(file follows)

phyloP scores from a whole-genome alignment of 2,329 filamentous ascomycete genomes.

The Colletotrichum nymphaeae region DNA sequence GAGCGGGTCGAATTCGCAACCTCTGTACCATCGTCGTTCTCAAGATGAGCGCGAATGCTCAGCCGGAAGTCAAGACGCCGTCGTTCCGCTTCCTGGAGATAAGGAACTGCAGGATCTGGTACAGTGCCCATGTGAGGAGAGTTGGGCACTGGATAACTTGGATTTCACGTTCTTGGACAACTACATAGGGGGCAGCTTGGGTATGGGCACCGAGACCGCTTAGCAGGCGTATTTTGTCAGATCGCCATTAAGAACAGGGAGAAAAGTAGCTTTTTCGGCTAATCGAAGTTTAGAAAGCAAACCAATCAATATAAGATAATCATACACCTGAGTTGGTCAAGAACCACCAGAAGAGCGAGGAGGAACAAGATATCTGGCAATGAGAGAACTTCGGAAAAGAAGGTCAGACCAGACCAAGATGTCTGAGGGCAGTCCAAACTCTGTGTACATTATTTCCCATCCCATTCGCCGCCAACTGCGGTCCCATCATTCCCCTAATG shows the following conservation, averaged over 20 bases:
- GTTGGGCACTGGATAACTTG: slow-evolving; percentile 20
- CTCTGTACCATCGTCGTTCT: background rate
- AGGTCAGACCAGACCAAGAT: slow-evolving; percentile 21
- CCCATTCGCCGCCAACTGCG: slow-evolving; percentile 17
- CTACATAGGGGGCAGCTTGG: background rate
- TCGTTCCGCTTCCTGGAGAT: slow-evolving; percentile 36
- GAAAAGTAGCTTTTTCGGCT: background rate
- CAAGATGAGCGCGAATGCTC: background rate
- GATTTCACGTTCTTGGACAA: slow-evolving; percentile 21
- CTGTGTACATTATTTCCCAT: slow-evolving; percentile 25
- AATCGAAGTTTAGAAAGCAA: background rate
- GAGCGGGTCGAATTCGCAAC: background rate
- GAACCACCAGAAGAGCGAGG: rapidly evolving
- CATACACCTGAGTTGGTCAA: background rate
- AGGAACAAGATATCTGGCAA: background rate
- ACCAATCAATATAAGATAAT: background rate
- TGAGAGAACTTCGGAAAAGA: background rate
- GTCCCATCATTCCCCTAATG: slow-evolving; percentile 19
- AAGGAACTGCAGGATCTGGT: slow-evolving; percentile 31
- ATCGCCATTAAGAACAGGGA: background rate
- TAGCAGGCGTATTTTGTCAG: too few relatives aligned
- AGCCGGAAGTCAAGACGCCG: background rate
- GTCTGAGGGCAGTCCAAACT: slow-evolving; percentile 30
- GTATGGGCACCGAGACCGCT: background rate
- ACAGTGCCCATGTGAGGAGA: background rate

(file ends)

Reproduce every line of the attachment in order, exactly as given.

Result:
phyloP scores from a whole-genome alignment of 2,329 filamentous ascomycete genomes.

The Colletotrichum nymphaeae region DNA sequence GAGCGGGTCGAATTCGCAACCTCTGTACCATCGTCGTTCTCAAGATGAGCGCGAATGCTCAGCCGGAAGTCAAGACGCCGTCGTTCCGCTTCCTGGAGATAAGGAACTGCAGGATCTGGTACAGTGCCCATGTGAGGAGAGTTGGGCACTGGATAACTTGGATTTCACGTTCTTGGACAACTACATAGGGGGCAGCTTGGGTATGGGCACCGAGACCGCTTAGCAGGCGTATTTTGTCAGATCGCCATTAAGAACAGGGAGAAAAGTAGCTTTTTCGGCTAATCGAAGTTTAGAAAGCAAACCAATCAATATAAGATAATCATACACCTGAGTTGGTCAAGAACCACCAGAAGAGCGAGGAGGAACAAGATATCTGGCAATGAGAGAACTTCGGAAAAGAAGGTCAGACCAGACCAAGATGTCTGAGGGCAGTCCAAACTCTGTGTACATTATTTCCCATCCCATTCGCCGCCAACTGCGGTCCCATCATTCCCCTAATG shows the following conservation, averaged over 20 bases:
- GTTGGGCACTGGATAACTTG: slow-evolving; percentile 20
- CTCTGTACCATCGTCGTTCT: background rate
- AGGTCAGACCAGACCAAGAT: slow-evolving; percentile 21
- CCCATTCGCCGCCAACTGCG: slow-evolving; percentile 17
- CTACATAGGGGGCAGCTTGG: background rate
- TCGTTCCGCTTCCTGGAGAT: slow-evolving; percentile 36
- GAAAAGTAGCTTTTTCGGCT: background rate
- CAAGATGAGCGCGAATGCTC: background rate
- GATTTCACGTTCTTGGACAA: slow-evolving; percentile 21
- CTGTGTACATTATTTCCCAT: slow-evolving; percentile 25
- AATCGAAGTTTAGAAAGCAA: background rate
- GAGCGGGTCGAATTCGCAAC: background rate
- GAACCACCAGAAGAGCGAGG: rapidly evolving
- CATACACCTGAGTTGGTCAA: background rate
- AGGAACAAGATATCTGGCAA: background rate
- ACCAATCAATATAAGATAAT: background rate
- TGAGAGAACTTCGGAAAAGA: background rate
- GTCCCATCATTCCCCTAATG: slow-evolving; percentile 19
- AAGGAACTGCAGGATCTGGT: slow-evolving; percentile 31
- ATCGCCATTAAGAACAGGGA: background rate
- TAGCAGGCGTATTTTGTCAG: too few relatives aligned
- AGCCGGAAGTCAAGACGCCG: background rate
- GTCTGAGGGCAGTCCAAACT: slow-evolving; percentile 30
- GTATGGGCACCGAGACCGCT: background rate
- ACAGTGCCCATGTGAGGAGA: background rate